I was saddened to learn that America’s number one killer of men has struck again. This time it took the life of Southern California megachurch pastor Andrew Stoecklein.
Pastor Andrew Stoecklein of Inland Hills Church (Chino, Ca) took his own life this weekend. My heart is broken for his wife and three children, as well as for his church family and community. Depression is real and pastors are not exempt or defective who experience it.
No they are not. This notion that Pastors are Christ-filled superheroes which serve as pillars in the storms of life is magical thinking. Pastors are human beings just like any other person. The only thing that differentiates them is a desire to teach and a willingness to be stretched in forty directions at once. We (I can say that since I was once one) have our emotional issues just like any other person does. Adding to the problem is that, given the expectation that we’re emotionally-stable people on a pedestal, many don’t feel they can speak out about their feelings. So like the mental cancer it is, depression metastasizes within their soul, eats away at their mental well-being, and ultimately consumes them.
It’s understandable that people would expect a lot of their Pastors. And Pastors feel duty-bound through faith they have in God and faith others have in them to fulfill all the demands they’re tasked with. Most are to be expected. Some a bit unrealistic. And a few completely impossible. But as any professional does, you take expectations of you for what they are and handle them the best you can with little drama or tension.
But this comment on Facebook… man this riles me up:
In this generation, pastors are expected to be business savvy, Instagram quotable preaching celebrities, fully accessible, deeply spiritual, not too young, not too old, and if a pastor doesn’t quite measure up to someone’s expectation at any given moment, they are given a two out of five star rating on Google.
Lord, give me strength and patience.
Pastors being business-savvy pseudo-celebrities with market appeal and photogenic faces… get over it. If you’re going to use the ways of the world to lure in “consumers” of your denomination, you’ve already failed as a Church. We are here to deliver the word and sacraments, not compete with the secular world for its attention. And many Pastors know it. It eats at them that they must balance Christ’s message with a business plan of flashy showmanship and knock-off pop music delivered in a sanctuary with stadium seating. So they burn out, burn up, and quit. Or, in the unfortunate case of Pastor Stoeklein, fall victim to suicide.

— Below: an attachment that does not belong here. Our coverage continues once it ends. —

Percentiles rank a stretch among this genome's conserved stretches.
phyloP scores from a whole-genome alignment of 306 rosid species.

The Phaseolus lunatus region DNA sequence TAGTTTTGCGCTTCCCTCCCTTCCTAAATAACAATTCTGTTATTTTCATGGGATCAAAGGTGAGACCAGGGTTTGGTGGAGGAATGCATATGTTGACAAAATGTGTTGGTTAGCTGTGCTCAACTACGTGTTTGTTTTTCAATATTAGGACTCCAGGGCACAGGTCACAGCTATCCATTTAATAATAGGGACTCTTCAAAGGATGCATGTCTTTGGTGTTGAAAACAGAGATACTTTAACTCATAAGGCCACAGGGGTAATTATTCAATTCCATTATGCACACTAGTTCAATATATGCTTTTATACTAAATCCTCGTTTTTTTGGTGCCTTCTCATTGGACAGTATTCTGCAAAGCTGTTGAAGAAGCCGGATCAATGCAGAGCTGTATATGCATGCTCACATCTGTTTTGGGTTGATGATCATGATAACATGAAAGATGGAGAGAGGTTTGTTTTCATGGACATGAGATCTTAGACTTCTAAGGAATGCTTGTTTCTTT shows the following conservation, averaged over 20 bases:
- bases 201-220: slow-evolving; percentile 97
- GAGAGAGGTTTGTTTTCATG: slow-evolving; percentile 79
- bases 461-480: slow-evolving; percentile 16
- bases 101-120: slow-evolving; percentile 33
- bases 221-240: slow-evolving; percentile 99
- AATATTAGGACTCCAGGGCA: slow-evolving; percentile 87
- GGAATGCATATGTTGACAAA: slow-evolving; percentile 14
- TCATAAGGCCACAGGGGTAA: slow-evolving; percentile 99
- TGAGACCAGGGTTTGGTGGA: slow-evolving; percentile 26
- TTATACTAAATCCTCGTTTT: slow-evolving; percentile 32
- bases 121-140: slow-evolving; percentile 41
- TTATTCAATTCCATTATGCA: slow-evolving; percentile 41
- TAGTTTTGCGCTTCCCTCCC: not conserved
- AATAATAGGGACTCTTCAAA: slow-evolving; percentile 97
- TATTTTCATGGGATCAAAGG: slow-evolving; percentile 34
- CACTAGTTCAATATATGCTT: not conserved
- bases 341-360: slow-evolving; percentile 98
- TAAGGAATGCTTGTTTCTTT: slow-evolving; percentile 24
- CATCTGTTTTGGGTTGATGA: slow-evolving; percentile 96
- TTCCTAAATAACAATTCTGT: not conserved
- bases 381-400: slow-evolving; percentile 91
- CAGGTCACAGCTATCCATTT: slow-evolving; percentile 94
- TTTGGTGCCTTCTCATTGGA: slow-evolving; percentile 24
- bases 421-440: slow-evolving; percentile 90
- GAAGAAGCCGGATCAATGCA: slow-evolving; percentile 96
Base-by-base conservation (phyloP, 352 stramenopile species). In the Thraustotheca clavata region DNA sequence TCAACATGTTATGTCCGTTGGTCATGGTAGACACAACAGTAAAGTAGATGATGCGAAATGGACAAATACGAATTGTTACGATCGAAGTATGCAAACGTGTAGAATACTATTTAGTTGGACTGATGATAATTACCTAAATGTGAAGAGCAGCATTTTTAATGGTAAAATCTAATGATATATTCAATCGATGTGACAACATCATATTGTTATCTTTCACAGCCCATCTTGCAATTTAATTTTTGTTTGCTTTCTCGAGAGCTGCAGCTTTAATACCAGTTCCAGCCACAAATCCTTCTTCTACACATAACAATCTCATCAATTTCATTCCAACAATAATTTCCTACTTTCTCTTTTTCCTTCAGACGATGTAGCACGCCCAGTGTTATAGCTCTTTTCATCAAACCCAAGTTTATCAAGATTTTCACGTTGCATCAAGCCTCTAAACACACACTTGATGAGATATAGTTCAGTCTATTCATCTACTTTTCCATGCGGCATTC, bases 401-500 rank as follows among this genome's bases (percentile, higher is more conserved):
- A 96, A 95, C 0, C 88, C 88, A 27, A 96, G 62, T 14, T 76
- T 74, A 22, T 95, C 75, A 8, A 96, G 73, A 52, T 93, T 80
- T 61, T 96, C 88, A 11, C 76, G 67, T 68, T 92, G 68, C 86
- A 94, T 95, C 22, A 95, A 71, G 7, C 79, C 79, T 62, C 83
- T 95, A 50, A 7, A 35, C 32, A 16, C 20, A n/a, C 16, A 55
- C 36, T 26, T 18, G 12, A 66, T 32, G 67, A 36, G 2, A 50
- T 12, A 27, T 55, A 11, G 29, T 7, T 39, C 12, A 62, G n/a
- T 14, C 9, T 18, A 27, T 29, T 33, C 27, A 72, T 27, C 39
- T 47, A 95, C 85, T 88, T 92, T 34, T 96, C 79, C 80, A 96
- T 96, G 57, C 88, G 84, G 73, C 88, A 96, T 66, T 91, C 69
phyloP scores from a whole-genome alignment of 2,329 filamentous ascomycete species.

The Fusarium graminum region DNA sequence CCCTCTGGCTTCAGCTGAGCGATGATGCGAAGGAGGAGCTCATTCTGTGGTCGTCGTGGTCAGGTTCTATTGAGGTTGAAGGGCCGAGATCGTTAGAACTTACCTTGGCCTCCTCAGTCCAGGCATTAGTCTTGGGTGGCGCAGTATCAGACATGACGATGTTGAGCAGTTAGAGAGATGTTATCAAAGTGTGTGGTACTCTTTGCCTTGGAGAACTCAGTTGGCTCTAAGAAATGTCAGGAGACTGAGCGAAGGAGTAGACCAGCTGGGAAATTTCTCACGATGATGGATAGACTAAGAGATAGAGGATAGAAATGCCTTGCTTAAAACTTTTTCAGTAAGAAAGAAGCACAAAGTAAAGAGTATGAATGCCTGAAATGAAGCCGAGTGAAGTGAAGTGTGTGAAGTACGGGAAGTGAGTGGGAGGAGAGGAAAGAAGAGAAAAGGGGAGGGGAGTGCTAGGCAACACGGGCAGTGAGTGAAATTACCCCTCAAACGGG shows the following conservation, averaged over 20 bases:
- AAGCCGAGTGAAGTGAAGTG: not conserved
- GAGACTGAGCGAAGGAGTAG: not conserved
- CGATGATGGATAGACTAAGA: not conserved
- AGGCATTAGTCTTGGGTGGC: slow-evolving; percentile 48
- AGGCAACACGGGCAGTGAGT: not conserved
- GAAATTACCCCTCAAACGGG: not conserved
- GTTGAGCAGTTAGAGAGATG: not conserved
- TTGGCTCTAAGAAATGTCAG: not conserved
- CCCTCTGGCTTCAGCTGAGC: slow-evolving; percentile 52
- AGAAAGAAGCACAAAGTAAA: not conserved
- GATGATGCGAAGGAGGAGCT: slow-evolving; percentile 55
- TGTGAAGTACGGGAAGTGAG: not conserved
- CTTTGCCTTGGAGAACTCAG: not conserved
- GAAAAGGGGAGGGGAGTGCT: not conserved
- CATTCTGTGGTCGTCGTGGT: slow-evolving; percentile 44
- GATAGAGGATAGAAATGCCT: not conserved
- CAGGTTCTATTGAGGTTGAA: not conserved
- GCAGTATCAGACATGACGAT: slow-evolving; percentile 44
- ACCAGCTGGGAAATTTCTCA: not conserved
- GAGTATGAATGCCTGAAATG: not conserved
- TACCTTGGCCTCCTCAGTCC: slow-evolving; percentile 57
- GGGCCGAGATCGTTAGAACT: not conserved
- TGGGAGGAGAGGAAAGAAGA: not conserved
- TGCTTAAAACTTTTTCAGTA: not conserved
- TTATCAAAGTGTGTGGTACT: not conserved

But this is what Baptist and/or Evangelical Pastors are expected to be. Back when I was a Baptist lay minister, I also served as that church’s financial secretary. I recall the Treasurer and I being called to a meeting with our district overseer regarding the “poor financial performance” our congregation. It was a sad, laughable disgrace which began my drawn-out exodus from the Southern Baptist Convention and Evangelicalism. We weren’t bringing in enough money. We needed to switch up our worship style to draw in different members who could afford to tithe. The members who don’t want to switch can either support the church more or go somewhere else.
Save for the families of myself and the Pastor, our entire Church body was made of people on disability and government assistance. I recall being told I needed to “snipe” members from wealthier churches in our town so we brought in more money. Obviously, I raised ethical concerns with these statements. Were we a Church, or were we a business? The reply was that we were a Church, but we needed to run like a business and look for people who could pay the bills.
There is absolutely no Biblical basis to run your church like it’s in the business of seat-filling and treat your Pastor as its CEO. Are you there to minister to the flock or shake them upside down for spare change? Yes, the bills need paid. But sometimes you just need to realize that the church is going to just be a small, impoverished body that needs assistance and plan accordingly. But that doesn’t fit the modern-day megachurch mentality that gets people in the door and stocks the treasury. The result is a glut of poorly-nourished children of God being led astray and pastors who can’t stand that they’re doing it.